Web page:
Media officials in China frequently demote outspoken journalists for flouting censorship. Now staff at the freewheeling Guangdong-based Southern Weekly news magazine - also known as Southern Weekend - have published open letters demanding the ousting of provincial propaganda chief Tuo Zhen for
his heavy-handed information control - with hundreds gathering at their office to demonstrate support, according to the Associated Press. If they succeed, they could galvanise the media to challenge press restrictions across the country. So what are their chances?
The journalists have three things going for them. The first is timing. Their protest was sparked when censors rewrote the publication's new year editorial on political reform as a paean to the Communist party. But that was just the latest example of journalists pushed to the limit by leaders orchestrating the power handoff from Hu Jintao to Xi Jinping. At the Committee to Protect Journalists, we have documented at least two additional cases where outspoken news outlets saw their staff overhauled to neuter critical reporting in 2012. Other journalists quit in frustration at escalating censorship. As party chief Xi Jinping prepares to become president in March, Chinese journalists have a unique opportunity to send a clear message to the incoming leadership - and test its response.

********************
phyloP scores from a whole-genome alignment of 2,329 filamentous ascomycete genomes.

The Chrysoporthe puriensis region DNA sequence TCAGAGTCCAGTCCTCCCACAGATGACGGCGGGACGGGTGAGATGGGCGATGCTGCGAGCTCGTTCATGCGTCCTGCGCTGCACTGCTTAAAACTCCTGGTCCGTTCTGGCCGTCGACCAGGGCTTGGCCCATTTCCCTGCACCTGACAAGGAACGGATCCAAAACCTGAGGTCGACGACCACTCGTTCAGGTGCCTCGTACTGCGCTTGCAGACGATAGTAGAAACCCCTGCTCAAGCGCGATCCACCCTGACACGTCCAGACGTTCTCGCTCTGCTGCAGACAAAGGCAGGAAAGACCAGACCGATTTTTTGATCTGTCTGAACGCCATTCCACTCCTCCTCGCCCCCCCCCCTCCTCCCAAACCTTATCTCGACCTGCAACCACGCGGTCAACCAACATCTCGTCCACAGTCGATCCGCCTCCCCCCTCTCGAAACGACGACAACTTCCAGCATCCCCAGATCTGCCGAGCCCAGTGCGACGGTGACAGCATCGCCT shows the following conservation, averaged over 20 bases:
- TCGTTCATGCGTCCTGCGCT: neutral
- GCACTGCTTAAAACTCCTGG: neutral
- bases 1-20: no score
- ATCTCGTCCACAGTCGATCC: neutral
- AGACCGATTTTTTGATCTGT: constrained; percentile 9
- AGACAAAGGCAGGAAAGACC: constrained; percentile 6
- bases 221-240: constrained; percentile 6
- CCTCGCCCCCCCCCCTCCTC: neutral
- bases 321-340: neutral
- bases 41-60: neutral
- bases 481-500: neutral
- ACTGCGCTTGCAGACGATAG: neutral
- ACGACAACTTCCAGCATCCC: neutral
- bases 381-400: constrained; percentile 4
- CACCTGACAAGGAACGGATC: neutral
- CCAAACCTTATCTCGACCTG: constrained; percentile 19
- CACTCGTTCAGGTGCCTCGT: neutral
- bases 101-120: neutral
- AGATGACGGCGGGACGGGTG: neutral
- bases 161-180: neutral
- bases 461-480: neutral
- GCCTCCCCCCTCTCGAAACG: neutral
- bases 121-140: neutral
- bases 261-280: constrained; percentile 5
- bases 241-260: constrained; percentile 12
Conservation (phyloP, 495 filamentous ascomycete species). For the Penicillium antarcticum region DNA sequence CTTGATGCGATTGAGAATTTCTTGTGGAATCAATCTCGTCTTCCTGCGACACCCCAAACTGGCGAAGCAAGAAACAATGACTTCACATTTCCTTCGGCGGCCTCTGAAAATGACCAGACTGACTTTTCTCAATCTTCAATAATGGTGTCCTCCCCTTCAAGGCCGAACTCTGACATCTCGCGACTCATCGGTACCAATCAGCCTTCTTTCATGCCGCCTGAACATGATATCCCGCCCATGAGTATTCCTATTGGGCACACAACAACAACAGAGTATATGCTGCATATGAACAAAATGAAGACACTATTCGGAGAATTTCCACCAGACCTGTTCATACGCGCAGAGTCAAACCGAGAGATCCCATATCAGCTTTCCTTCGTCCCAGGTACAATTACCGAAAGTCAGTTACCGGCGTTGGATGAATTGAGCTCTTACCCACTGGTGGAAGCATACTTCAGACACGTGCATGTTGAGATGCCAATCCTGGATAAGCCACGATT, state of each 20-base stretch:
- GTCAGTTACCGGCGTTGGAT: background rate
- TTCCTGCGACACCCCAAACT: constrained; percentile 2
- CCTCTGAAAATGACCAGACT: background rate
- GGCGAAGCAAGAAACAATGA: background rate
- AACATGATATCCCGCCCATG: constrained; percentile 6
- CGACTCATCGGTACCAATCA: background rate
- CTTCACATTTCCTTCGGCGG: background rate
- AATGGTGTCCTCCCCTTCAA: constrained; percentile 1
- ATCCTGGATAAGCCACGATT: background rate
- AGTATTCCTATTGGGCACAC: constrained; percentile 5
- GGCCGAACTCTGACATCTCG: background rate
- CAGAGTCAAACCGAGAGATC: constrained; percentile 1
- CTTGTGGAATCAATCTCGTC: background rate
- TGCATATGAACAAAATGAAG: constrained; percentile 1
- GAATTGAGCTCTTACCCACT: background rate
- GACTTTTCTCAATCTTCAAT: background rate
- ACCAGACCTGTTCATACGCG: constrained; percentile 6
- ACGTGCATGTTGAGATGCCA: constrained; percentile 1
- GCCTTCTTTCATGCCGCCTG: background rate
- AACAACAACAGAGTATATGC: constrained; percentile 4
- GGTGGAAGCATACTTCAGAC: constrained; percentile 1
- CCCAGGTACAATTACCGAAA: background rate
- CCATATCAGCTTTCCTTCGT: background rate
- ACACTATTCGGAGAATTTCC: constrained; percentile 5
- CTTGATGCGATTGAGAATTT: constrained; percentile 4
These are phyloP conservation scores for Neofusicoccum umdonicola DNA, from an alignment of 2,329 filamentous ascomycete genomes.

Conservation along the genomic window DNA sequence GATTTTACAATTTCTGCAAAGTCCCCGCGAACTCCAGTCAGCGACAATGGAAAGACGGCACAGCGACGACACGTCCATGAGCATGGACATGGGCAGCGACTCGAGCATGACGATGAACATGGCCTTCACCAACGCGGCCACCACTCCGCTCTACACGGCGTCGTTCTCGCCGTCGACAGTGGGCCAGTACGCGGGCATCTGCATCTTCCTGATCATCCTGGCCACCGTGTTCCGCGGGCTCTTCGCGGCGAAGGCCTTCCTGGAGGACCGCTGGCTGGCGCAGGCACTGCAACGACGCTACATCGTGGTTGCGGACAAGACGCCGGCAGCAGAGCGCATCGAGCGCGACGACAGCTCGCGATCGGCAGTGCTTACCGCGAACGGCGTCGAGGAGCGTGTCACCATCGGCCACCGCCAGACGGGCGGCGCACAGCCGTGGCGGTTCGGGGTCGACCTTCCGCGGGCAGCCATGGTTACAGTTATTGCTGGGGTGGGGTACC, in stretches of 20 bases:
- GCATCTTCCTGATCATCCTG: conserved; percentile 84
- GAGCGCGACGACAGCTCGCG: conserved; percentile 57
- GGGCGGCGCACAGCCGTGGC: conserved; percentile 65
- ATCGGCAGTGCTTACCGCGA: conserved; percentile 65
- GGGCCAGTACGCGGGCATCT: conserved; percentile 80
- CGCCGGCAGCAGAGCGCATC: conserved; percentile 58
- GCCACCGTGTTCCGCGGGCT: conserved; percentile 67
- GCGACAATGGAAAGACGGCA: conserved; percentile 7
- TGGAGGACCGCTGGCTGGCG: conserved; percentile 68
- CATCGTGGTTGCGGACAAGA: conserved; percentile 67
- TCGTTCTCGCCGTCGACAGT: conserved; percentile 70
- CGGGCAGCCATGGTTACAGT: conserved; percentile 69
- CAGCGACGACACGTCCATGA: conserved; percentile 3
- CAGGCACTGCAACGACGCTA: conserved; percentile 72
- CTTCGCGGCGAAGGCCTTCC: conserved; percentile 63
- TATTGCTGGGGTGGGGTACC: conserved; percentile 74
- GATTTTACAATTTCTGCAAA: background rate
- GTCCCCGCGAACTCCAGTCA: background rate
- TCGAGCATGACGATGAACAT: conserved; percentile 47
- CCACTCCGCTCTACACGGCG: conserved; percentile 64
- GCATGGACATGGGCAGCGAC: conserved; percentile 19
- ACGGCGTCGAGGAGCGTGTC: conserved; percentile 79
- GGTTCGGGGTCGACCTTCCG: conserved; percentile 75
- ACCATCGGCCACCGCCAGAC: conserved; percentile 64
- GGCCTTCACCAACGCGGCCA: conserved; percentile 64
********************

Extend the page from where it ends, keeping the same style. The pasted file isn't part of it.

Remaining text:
The media's second advantage is their colleagues. Journalists have publicly defended their rights even in China's restrictive media environment, and other outlets are defying propaganda orders to signal their support of demands for freedom. Headlines aggregated by the Sina News website formed an acrostic reading "Keep it up, Southern Weekly!". When officials ordered editors nationwide to reprint an article condemning the protest on Monday, many added the disclaimer that it did not represent their opinion. Even state-run newspapers struck conciliatory notes. "Old media regulatory policies cannot go on as they are now," wrote Beijing's Global Times.
The third boost to the protest is the internet, which has facilitated public debate on sensitive topics - such as government handling of disasters - in spite of censorship. Search engines that have blocked keyword searches for "Southern Weekend" pose no obstacle to China's most engaged web users, who deploy puns, images and homonyms to denote banned content. The debate has also flourished on homegrown social media platforms, such as Sina Weibo.
"This Weekend, don't rest," was the phrase Beijing-based Caijing newspaper used to reference the protest on its official Weibo account this week, according to the China Digital Times website. Others were more direct. "I don't play word games; I support the friends at Southern Weekend," the actor Chen Kui told 27 million followers.
This level of support may suggest that victory is within reach. But defying censorship is not the same as dismantling it. So far, censors are continuing to delete Weibo messages and accounts belonging to the most active supporters, according to international media reports. And as much as the party is touting transparency and anti-corruption - both inherently compatible with a free press -there is no sign yet of a change in media policy.
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